Edward Bawden, "Craigievar Castle"

Thomas wrote "Aspens" in July of 1915.  It was among a set of poems that he sent to Frost that month.  In a letter to Thomas commenting on the poems, Frost wrote:  "Your last poem 'Aspens' seems the loveliest of all." Selected Letters of Robert Frost (1964), page 185.

Thomas also sent a copy of the poem to Eleanor Farjeon.  After receiving her comments on the poem, Thomas wrote back to her on July 21, 1915:

"About 'Aspens' you missed just the turn that I thought essential.  I was the aspen.  'We' meant the trees and I with my dejected shyness.  Does that clear it up, or do you think in rereading it that I have not emphasized it enough?"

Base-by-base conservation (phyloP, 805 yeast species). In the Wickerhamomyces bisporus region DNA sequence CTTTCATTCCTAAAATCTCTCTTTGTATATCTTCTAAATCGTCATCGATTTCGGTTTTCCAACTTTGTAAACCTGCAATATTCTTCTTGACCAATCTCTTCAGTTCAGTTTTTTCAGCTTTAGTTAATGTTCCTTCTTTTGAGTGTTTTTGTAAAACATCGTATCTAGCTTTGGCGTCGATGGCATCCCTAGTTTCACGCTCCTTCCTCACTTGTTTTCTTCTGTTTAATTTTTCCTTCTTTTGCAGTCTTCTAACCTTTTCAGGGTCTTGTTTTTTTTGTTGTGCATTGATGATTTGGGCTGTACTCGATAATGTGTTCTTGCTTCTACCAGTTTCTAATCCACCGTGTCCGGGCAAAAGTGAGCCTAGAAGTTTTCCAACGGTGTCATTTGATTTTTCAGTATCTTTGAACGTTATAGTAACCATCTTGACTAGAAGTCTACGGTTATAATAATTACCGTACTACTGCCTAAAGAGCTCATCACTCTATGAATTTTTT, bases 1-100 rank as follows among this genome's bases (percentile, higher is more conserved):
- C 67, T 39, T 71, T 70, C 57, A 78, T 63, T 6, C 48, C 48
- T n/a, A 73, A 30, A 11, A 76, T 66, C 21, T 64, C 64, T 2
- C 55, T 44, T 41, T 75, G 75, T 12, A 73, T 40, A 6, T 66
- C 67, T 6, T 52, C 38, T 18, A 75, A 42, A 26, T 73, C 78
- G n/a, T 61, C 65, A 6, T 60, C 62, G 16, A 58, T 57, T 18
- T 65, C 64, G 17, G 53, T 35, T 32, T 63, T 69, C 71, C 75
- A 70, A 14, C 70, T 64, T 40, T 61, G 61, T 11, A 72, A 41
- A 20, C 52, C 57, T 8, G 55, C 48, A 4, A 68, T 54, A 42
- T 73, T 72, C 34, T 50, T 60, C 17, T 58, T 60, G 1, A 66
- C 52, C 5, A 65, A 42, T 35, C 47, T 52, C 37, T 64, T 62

Eleanor Farjeon, Edward Thomas: The Last Four Years (Oxford University Press 1958), pages 152-153.

A final note:  "the night of nightingales" is very risky, but very lovely.

                                 Edward Bawden, "The Bell Inn" (1939)

Tuesday, June 19, 2012

"Tree At My Window"

I would like to stay with the subject of the wind in the leaves a moment longer by considering a poem by Robert Frost.  Frost visited the image of trees and wind (and their sound) on more than one occasion.  In fact, one of his poems (which appeared here in May of last year) is titled "The Sound of the Trees."  On the same theme, here is another:

          Tree at My Window

Tree at my window, window tree,
My sash is lowered when night comes on;
But let there never be curtain drawn
Between you and me.

Vague dream-head lifted out of the ground,